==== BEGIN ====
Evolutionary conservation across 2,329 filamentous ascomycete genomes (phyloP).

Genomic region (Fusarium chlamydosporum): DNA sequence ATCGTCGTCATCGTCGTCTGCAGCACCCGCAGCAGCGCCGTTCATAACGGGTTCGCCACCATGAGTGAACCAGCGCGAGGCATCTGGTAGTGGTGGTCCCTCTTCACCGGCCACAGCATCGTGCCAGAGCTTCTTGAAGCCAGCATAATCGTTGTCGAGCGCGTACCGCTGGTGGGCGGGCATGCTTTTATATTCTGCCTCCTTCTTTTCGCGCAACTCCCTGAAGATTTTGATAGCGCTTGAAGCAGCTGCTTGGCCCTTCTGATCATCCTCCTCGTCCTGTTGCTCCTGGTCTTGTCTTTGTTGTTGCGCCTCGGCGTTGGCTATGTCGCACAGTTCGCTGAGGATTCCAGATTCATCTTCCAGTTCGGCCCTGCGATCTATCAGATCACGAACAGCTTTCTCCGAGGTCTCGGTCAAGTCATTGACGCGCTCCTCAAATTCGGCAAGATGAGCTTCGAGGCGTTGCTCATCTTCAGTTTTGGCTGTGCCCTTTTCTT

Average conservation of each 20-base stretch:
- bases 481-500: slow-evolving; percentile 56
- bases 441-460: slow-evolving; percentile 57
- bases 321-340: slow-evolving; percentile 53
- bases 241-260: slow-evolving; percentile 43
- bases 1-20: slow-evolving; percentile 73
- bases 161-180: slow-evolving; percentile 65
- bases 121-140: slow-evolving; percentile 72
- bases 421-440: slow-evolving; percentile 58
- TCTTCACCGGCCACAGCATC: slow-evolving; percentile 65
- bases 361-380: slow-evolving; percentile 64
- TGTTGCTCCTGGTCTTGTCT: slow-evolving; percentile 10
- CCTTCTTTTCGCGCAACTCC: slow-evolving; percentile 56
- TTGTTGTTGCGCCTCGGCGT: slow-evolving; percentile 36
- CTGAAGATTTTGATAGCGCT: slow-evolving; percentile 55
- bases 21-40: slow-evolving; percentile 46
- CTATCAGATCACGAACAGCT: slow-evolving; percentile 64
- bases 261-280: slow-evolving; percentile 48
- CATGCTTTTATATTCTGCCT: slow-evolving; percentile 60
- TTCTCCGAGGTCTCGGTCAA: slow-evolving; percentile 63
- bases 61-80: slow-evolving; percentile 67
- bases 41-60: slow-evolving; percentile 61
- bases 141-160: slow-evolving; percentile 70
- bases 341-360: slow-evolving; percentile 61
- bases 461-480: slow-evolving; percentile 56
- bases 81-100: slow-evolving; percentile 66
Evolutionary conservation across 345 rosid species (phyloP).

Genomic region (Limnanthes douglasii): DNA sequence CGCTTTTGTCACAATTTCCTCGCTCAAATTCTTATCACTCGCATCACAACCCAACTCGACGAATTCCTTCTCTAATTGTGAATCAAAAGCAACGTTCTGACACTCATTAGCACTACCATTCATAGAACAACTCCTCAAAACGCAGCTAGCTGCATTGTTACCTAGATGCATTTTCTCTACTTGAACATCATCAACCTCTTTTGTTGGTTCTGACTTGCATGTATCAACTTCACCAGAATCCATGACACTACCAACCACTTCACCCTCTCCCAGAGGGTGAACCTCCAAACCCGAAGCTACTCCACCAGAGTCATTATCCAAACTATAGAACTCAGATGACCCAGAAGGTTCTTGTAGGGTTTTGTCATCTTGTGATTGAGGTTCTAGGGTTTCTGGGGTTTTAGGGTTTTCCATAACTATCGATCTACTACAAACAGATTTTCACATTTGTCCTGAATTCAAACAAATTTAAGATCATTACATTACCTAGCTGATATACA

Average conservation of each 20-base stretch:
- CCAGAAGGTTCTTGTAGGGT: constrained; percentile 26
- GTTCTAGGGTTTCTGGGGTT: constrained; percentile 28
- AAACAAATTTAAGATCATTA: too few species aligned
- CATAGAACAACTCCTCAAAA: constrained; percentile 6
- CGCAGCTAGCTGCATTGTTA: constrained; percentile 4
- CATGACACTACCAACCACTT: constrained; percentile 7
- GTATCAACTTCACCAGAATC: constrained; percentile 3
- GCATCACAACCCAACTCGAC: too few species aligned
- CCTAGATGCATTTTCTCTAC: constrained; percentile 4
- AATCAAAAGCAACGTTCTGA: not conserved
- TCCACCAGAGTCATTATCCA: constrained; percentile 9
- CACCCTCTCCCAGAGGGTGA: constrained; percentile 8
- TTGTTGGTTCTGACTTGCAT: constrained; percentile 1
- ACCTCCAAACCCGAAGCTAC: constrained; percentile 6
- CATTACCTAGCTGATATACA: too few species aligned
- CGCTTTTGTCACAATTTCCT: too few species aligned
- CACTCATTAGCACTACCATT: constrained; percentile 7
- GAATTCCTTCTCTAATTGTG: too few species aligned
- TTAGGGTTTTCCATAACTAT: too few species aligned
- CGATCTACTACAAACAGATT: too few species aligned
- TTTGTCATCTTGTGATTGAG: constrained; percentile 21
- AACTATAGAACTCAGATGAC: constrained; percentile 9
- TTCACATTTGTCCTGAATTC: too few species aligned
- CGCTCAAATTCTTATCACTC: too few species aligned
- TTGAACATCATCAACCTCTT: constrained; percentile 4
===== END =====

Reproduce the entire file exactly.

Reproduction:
Evolutionary conservation across 2,329 filamentous ascomycete genomes (phyloP).

Genomic region (Fusarium chlamydosporum): DNA sequence ATCGTCGTCATCGTCGTCTGCAGCACCCGCAGCAGCGCCGTTCATAACGGGTTCGCCACCATGAGTGAACCAGCGCGAGGCATCTGGTAGTGGTGGTCCCTCTTCACCGGCCACAGCATCGTGCCAGAGCTTCTTGAAGCCAGCATAATCGTTGTCGAGCGCGTACCGCTGGTGGGCGGGCATGCTTTTATATTCTGCCTCCTTCTTTTCGCGCAACTCCCTGAAGATTTTGATAGCGCTTGAAGCAGCTGCTTGGCCCTTCTGATCATCCTCCTCGTCCTGTTGCTCCTGGTCTTGTCTTTGTTGTTGCGCCTCGGCGTTGGCTATGTCGCACAGTTCGCTGAGGATTCCAGATTCATCTTCCAGTTCGGCCCTGCGATCTATCAGATCACGAACAGCTTTCTCCGAGGTCTCGGTCAAGTCATTGACGCGCTCCTCAAATTCGGCAAGATGAGCTTCGAGGCGTTGCTCATCTTCAGTTTTGGCTGTGCCCTTTTCTT

Average conservation of each 20-base stretch:
- bases 481-500: slow-evolving; percentile 56
- bases 441-460: slow-evolving; percentile 57
- bases 321-340: slow-evolving; percentile 53
- bases 241-260: slow-evolving; percentile 43
- bases 1-20: slow-evolving; percentile 73
- bases 161-180: slow-evolving; percentile 65
- bases 121-140: slow-evolving; percentile 72
- bases 421-440: slow-evolving; percentile 58
- TCTTCACCGGCCACAGCATC: slow-evolving; percentile 65
- bases 361-380: slow-evolving; percentile 64
- TGTTGCTCCTGGTCTTGTCT: slow-evolving; percentile 10
- CCTTCTTTTCGCGCAACTCC: slow-evolving; percentile 56
- TTGTTGTTGCGCCTCGGCGT: slow-evolving; percentile 36
- CTGAAGATTTTGATAGCGCT: slow-evolving; percentile 55
- bases 21-40: slow-evolving; percentile 46
- CTATCAGATCACGAACAGCT: slow-evolving; percentile 64
- bases 261-280: slow-evolving; percentile 48
- CATGCTTTTATATTCTGCCT: slow-evolving; percentile 60
- TTCTCCGAGGTCTCGGTCAA: slow-evolving; percentile 63
- bases 61-80: slow-evolving; percentile 67
- bases 41-60: slow-evolving; percentile 61
- bases 141-160: slow-evolving; percentile 70
- bases 341-360: slow-evolving; percentile 61
- bases 461-480: slow-evolving; percentile 56
- bases 81-100: slow-evolving; percentile 66
Evolutionary conservation across 345 rosid species (phyloP).

Genomic region (Limnanthes douglasii): DNA sequence CGCTTTTGTCACAATTTCCTCGCTCAAATTCTTATCACTCGCATCACAACCCAACTCGACGAATTCCTTCTCTAATTGTGAATCAAAAGCAACGTTCTGACACTCATTAGCACTACCATTCATAGAACAACTCCTCAAAACGCAGCTAGCTGCATTGTTACCTAGATGCATTTTCTCTACTTGAACATCATCAACCTCTTTTGTTGGTTCTGACTTGCATGTATCAACTTCACCAGAATCCATGACACTACCAACCACTTCACCCTCTCCCAGAGGGTGAACCTCCAAACCCGAAGCTACTCCACCAGAGTCATTATCCAAACTATAGAACTCAGATGACCCAGAAGGTTCTTGTAGGGTTTTGTCATCTTGTGATTGAGGTTCTAGGGTTTCTGGGGTTTTAGGGTTTTCCATAACTATCGATCTACTACAAACAGATTTTCACATTTGTCCTGAATTCAAACAAATTTAAGATCATTACATTACCTAGCTGATATACA

Average conservation of each 20-base stretch:
- CCAGAAGGTTCTTGTAGGGT: constrained; percentile 26
- GTTCTAGGGTTTCTGGGGTT: constrained; percentile 28
- AAACAAATTTAAGATCATTA: too few species aligned
- CATAGAACAACTCCTCAAAA: constrained; percentile 6
- CGCAGCTAGCTGCATTGTTA: constrained; percentile 4
- CATGACACTACCAACCACTT: constrained; percentile 7
- GTATCAACTTCACCAGAATC: constrained; percentile 3
- GCATCACAACCCAACTCGAC: too few species aligned
- CCTAGATGCATTTTCTCTAC: constrained; percentile 4
- AATCAAAAGCAACGTTCTGA: not conserved
- TCCACCAGAGTCATTATCCA: constrained; percentile 9
- CACCCTCTCCCAGAGGGTGA: constrained; percentile 8
- TTGTTGGTTCTGACTTGCAT: constrained; percentile 1
- ACCTCCAAACCCGAAGCTAC: constrained; percentile 6
- CATTACCTAGCTGATATACA: too few species aligned
- CGCTTTTGTCACAATTTCCT: too few species aligned
- CACTCATTAGCACTACCATT: constrained; percentile 7
- GAATTCCTTCTCTAATTGTG: too few species aligned
- TTAGGGTTTTCCATAACTAT: too few species aligned
- CGATCTACTACAAACAGATT: too few species aligned
- TTTGTCATCTTGTGATTGAG: constrained; percentile 21
- AACTATAGAACTCAGATGAC: constrained; percentile 9
- TTCACATTTGTCCTGAATTC: too few species aligned
- CGCTCAAATTCTTATCACTC: too few species aligned
- TTGAACATCATCAACCTCTT: constrained; percentile 4